Beer sales banned at Qatar World Cup venues

Qatar’s eight World Cup stadiums will not sell beer to fans, officials said on Friday, reversing course on alcohol availability two days before the match started.

It had previously been announced that alcohol would be served “at specific locations within stadiums” in Qatar, a Muslim-majority country, despite strict restrictions on the sale of alcohol. . BBC reported.

But things changed after world football’s governing body FIFA made an announcement on Friday. Remove beer selling points from around the FIFA World Cup 2022 stadium in Qatar. ”

According to a National Public Radio report“Qatar first agreed to allow beer sales when it won a bid to host the games in 2010, and reaffirmed that commitment when it signed the deal.”

But as of Friday, those plans have been called off.

However, people in the corporate area of ​​the tournament’s stadium will be able to purchase alcohol, the BBC reported.

World Cup sponsor Budweiser’s first-ever zero-alcohol beer, Bud Zero, is available in all stadiums.

Alcohol sales are tightly controlled in Qatar, according to NPR. WahhabismDrinking alcohol in public is only permitted in certain hotels and restaurants.

Fans were deeply divided over the announcement, with some blaming the organizing committee for a lack of communication.

Soccer sponsorship tweets: “Some fans like to drink beer at the game, some don’t, but the real problem is the complete lack of communication and clarity from the Organizing Committee to the supporters.

“If they can quickly change their minds without any explanation, supporters will have legitimate concerns about whether they will be able to fulfill their other promises related to accommodation, transport or cultural issues. “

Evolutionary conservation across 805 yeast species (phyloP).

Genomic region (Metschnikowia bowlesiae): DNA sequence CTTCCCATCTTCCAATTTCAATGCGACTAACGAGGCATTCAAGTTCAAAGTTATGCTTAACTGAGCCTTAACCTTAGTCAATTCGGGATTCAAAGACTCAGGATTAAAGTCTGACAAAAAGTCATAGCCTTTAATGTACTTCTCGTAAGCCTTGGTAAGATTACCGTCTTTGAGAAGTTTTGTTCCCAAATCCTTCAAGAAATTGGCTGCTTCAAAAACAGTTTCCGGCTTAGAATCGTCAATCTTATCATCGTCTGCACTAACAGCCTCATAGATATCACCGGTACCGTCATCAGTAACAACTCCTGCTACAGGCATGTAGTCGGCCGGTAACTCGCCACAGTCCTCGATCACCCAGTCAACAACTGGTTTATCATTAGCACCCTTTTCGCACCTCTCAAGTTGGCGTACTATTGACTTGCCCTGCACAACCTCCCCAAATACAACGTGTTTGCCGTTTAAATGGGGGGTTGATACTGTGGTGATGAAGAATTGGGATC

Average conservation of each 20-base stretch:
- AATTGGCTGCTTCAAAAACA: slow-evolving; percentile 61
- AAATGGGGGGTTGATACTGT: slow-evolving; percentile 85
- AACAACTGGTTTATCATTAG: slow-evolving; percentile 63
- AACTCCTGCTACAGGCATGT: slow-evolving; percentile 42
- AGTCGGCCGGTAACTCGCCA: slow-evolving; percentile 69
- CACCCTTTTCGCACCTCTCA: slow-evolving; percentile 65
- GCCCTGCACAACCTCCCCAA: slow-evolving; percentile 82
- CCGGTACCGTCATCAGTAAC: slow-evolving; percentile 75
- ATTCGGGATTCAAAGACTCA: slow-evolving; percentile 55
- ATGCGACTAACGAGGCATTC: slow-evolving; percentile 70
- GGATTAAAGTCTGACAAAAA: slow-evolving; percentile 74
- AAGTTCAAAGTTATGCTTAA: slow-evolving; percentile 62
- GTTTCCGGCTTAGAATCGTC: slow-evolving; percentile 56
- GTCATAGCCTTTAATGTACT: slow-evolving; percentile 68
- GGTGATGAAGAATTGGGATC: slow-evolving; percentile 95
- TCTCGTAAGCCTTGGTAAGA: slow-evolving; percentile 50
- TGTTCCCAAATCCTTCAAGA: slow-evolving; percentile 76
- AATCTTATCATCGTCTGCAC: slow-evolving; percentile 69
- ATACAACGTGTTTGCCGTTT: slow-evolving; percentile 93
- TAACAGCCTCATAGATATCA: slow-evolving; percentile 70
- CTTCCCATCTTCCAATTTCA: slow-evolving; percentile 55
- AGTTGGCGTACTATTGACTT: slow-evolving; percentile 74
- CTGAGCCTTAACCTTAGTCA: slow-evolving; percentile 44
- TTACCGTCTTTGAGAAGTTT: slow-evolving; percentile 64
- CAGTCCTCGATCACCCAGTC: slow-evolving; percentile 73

The decision was met with criticism on social media, with some defending the deep-rooted belief in Islam to avoid alcohol.

The Guardian’s Chief Sports Writer, Bernie Ronay, tweeted: Qatar is a Muslim country and alcohol is prohibited, so it seems to be fine. Drinking beer is not a human right. ”

But self-proclaimed social media influencer Tom Wells said: How does this work in such an intolerant society? Respecting culture works both ways. This is not just an alcohol problem. ”

Others on social media wrote that an alcohol-free venue would be a safer experience for fans.

according to bloomberg, Qatar spent $300 billion preparing for kickoff. “Doha has been transformed, with new stadiums and hotels dotting the capital, and next month he will be able to accommodate more than one million fans,” Bloomberg reported.

Qatar 2022 has been a controversial choice from the start. According to Bloomberg, concerns have been raised about Qatar’s record of policies restricting the rights of women and LGBTQ people and the treatment of migrant workers.

World Cup play begins on Sunday, with Qatar taking on Ecuador.

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